Today’s situation is very different. Nothing remotely comparable to the all-encompassing nature of past conflicts has occurred for a long time now. Rather, the rising public debt burden is the result of a series of external shocks – the financial crisis, Covid and the energy price shock.

Furthermore, governments have saddled themselves with huge amounts of entitlement spending, a mounting burden of obligation that can only get worse as society ages.

These are not the one-off expenditures of a major war that will fall away as soon as the conflict is over, but structurally embedded outgoings which are politically extremely difficult to remove once committed to.

Worse still, productivity growth, which in the past could be relied on to erode the real value of debt, has ground to a halt.

Recent data gives little confidence that it is about to resume at anything like 20th century levels. Artificial intelligence promises much, but we’ll believe it when we see it. Today’s very high levels of public debt are, in other words, uncharted waters.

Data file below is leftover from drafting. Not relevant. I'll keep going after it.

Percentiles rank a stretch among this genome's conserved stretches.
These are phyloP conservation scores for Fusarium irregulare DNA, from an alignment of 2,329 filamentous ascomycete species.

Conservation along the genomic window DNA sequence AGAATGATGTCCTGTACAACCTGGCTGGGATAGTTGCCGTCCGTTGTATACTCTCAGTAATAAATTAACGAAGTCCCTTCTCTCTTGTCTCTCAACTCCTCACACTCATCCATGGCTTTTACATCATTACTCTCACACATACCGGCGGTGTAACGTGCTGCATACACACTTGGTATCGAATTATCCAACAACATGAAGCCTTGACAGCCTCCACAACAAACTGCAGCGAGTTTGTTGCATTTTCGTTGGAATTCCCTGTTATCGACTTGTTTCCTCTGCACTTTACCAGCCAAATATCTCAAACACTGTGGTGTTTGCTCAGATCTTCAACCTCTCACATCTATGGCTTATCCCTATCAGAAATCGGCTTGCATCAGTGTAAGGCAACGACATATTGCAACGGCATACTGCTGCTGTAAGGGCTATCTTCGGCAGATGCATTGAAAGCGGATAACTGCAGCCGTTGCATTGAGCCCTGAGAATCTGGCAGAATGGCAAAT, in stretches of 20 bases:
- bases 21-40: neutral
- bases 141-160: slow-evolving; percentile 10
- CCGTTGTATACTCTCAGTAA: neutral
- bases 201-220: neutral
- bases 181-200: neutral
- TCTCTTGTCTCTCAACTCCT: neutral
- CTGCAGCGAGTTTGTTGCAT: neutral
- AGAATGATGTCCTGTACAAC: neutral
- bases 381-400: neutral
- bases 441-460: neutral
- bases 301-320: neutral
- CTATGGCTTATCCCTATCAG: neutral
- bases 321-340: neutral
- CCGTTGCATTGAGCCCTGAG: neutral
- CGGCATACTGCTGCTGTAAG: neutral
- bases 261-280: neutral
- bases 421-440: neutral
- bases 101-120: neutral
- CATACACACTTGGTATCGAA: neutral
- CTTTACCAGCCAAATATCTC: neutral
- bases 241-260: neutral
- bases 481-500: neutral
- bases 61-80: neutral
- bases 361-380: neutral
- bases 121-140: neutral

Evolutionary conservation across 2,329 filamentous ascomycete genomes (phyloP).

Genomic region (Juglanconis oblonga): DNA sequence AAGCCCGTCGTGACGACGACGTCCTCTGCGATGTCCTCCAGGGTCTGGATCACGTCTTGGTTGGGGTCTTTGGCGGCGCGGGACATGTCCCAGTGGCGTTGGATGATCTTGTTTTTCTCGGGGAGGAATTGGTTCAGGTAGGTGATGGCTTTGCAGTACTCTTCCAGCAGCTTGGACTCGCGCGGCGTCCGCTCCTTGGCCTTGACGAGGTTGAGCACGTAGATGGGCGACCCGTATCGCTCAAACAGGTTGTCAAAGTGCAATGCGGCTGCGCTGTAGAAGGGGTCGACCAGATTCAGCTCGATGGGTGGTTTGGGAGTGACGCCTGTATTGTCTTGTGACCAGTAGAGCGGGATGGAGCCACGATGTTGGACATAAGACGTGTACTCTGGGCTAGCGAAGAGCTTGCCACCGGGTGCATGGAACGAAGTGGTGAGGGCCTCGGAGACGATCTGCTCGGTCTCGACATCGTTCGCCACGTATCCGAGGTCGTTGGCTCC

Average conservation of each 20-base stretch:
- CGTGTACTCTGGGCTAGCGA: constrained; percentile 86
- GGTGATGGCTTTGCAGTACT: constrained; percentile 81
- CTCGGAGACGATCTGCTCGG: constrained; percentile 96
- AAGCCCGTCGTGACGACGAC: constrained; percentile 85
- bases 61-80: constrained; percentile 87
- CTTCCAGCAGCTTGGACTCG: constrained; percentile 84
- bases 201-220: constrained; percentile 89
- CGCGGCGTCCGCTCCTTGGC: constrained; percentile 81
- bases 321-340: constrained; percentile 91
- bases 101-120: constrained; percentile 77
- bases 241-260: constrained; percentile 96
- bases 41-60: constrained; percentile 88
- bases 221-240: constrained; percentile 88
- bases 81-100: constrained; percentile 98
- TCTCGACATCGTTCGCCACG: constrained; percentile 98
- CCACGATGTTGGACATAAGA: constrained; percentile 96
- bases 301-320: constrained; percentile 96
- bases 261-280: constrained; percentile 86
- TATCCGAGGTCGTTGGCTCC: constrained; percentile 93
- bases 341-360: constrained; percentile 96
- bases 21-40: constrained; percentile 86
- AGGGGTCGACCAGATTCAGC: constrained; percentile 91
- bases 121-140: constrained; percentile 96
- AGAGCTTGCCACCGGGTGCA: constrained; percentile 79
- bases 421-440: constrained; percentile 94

Possibly the US is an exception, even if the latest International Monetary Fund projections, showing gross public debt in the US rising to nearly 140pc of GDP by 2028, do cause you to swallow hard.

Still, the US does at least have some growth. America’s position as the world’s dominant superpower also gives it the ability to borrow with virtual impunity from the rest of the world, almost regardless of how profligate it might be with the money.

Once upon a time, this was Britain’s privilege too.

At the time of the Napoleonic Wars, debt to GDP rose to an astonishing 200pc of GDP, but Britain back then ran substantial current account surpluses, was rich in private savings, and was still in possession of an empire on which the sun never set.

This is no longer the case. The disaster of last autumn’s mini-Budget was a powerful reminder of the extreme fragility of Britain’s fiscal position.

Unlike America, there are limits to what we can do. The Government’s fiscal plans have to maintain at least the pretence of credibility.

One thing is clear; we cannot forever keep running large scale budget deficits. The markets will come for us again if we do.